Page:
Brazil’s Bolsonaro derides kids’ vaccines

Brazil’s President Jair Bolsonaro has criticised his country’s health regulator for authorising the vaccination of children aged five to 11 years old against COVID-19, the day after his health minister unveiled plans to inoculate that age group.

Bolsonaro, who has bragged about not being vaccinated himself and has consistently cast doubt on the efficacy and safety of coronavirus vaccines, said in a radio interview he had not heard of children dying of COVID-19 and repeated that his daughter Laura, 11, would not be getting vaccinated.

Bolsonaro said vaccines could have side effects on children, but gave no evidence.

Brazil’s health regulator Anvisa, and authorities around the world, have found COVID-19 vaccines are safe for those aged five and above.

“Are you going to vaccinate your child when the possibility of dying is almost zero? What is behind this? What are the interests of vaccine maniacs?” Bolsonaro said.

The Ministry of Health announced on Wednesday it had bought 20 million children’s vaccines developed by Pfizer, and voluntary vaccination of five to 11-year-olds would begin by the end of the month.

In a social media broadcast later on Thursday, Bolsonaro stressed the vaccination was not obligatory.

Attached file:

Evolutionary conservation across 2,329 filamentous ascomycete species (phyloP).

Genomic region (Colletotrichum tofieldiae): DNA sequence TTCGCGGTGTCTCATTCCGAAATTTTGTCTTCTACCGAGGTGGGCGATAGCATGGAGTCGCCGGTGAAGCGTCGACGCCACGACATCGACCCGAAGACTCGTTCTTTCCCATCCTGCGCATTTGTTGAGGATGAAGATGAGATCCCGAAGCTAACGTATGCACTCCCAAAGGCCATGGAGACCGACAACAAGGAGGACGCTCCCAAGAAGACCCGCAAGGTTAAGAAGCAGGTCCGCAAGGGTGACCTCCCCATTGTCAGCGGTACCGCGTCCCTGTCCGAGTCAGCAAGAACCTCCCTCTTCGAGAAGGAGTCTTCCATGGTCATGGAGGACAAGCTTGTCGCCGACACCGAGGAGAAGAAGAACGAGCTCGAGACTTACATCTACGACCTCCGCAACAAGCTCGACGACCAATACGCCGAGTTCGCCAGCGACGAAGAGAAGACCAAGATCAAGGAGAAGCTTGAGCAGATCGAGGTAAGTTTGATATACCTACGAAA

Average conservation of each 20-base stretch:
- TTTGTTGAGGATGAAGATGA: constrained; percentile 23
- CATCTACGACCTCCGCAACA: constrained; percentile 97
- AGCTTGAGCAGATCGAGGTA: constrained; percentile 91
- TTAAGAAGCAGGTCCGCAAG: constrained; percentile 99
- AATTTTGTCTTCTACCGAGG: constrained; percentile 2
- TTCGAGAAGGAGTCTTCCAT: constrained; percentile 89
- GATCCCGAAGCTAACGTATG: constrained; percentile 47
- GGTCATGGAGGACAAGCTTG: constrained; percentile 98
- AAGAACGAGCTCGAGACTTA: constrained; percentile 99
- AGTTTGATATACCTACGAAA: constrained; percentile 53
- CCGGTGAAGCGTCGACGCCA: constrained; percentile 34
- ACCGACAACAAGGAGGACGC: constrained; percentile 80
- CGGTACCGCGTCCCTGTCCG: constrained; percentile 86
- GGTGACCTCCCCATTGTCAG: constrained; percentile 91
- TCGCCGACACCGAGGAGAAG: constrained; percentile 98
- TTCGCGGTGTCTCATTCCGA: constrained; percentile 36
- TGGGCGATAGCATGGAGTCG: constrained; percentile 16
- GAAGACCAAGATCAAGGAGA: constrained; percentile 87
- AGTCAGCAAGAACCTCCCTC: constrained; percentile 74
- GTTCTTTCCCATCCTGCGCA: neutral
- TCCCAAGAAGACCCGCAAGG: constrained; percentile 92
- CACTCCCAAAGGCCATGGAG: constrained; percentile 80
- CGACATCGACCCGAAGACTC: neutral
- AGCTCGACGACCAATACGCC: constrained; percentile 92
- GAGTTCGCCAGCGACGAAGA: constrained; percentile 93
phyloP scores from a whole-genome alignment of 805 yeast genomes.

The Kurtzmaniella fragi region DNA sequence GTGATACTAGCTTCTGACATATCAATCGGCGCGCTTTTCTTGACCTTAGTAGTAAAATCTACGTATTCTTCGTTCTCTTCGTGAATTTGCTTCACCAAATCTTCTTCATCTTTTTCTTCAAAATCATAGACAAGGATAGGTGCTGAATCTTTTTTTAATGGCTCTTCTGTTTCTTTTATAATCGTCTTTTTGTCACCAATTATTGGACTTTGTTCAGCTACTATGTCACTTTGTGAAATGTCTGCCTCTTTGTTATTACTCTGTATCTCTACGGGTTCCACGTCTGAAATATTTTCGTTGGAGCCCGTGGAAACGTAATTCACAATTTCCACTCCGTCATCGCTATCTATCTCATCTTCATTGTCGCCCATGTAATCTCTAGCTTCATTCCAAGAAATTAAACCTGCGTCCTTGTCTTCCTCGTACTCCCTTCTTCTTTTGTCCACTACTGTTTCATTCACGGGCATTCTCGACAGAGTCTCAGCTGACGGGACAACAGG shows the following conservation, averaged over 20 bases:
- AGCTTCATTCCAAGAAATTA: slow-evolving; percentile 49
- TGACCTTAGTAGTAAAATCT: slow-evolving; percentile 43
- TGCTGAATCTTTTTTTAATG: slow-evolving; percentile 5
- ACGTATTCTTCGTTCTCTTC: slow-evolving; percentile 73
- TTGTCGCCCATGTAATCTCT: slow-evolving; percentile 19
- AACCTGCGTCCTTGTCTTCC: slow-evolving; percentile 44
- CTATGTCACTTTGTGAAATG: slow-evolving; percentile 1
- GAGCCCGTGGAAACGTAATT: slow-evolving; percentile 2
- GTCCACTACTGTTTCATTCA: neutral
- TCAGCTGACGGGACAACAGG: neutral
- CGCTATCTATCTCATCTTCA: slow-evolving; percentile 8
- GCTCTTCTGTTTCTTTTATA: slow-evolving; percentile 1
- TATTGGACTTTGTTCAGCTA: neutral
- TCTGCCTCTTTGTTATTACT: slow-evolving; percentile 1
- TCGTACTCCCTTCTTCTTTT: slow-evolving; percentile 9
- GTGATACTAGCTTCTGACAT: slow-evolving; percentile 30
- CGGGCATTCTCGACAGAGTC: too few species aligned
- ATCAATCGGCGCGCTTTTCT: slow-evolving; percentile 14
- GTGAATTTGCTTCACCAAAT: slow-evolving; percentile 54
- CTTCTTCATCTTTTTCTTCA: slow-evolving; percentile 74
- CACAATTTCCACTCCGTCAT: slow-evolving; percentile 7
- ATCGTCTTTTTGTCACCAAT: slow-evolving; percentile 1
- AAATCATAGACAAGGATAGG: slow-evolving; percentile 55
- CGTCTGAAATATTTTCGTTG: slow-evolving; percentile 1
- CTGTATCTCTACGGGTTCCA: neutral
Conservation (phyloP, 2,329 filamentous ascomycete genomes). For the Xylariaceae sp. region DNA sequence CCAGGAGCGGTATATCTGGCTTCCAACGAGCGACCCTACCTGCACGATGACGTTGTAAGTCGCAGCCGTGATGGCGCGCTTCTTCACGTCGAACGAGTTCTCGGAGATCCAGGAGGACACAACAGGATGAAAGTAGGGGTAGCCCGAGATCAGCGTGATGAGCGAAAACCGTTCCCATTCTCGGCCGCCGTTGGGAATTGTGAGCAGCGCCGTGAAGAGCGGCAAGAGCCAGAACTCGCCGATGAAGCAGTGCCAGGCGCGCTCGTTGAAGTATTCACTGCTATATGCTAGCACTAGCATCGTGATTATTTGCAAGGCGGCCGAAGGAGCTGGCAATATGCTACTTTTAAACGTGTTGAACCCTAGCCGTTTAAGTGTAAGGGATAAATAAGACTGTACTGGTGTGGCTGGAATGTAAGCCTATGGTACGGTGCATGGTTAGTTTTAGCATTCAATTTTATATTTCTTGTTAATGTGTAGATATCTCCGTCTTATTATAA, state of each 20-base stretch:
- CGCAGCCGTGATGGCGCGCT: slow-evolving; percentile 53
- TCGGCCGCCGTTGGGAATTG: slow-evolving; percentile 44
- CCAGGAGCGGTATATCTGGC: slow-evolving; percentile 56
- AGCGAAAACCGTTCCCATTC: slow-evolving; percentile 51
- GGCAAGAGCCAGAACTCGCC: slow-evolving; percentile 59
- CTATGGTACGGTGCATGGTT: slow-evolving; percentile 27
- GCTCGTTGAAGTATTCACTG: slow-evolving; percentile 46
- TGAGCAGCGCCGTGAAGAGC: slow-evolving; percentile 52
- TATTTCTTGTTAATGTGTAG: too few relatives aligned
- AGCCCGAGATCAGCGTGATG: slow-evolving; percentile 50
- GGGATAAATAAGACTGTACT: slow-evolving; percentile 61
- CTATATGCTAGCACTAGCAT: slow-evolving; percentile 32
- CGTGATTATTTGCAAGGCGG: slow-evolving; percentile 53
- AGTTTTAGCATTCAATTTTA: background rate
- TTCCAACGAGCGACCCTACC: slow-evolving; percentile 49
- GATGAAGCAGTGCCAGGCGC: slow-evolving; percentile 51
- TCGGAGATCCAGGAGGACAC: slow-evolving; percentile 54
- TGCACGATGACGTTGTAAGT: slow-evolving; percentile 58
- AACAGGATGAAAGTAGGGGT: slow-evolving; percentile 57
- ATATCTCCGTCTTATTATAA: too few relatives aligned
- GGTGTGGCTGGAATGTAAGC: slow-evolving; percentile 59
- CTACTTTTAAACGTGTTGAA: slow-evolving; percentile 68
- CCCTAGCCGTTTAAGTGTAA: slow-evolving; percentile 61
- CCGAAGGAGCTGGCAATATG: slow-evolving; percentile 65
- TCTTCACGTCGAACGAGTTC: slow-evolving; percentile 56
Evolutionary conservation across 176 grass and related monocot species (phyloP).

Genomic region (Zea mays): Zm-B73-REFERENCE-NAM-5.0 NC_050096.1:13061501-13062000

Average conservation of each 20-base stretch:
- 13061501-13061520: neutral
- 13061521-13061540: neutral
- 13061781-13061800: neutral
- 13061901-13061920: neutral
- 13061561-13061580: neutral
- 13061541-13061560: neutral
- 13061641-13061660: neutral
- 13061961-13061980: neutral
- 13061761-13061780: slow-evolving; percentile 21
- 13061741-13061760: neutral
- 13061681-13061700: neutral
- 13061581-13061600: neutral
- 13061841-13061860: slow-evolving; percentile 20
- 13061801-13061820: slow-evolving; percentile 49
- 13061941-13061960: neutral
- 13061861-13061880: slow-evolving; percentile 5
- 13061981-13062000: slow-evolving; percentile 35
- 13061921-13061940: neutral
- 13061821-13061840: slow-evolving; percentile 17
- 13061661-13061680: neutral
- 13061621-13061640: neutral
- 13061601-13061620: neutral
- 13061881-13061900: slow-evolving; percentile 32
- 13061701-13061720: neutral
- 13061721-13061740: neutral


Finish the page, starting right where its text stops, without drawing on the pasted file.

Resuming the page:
“No town mayor or state governor can prevent a child from going to school for not being vaccinated,” he said.

Bolsonaro warned Pfizer has not assumed responsibility for any side effects the vaccine could have in children, and said parents should immediately seek a doctor if their child developed chest pains or shortage of breath.

The Brazilian Society of Pediatrics rejected that view and said in a statement Brazilians should fear the virus and not the vaccines, which can save lives at any age.

Anvisa approved the Pfizer vaccine for children on December 16, drawing heated criticism from people opposed to vaccines and the president, who suggested children only be vaccinated with a doctor’s prescription.

The ministry dropped the idea as impractical.

According to the national council of state health secretaries, at least 300 children aged five to 11 had died with COVID-19 in Brazil by the start of December.

Brazil’s army this week differed from the president on how to deal with COVID-19.

It ordered soldiers to get vaccinated, wear masks and maintain social distance, and warned them against spreading false information about the pandemic.


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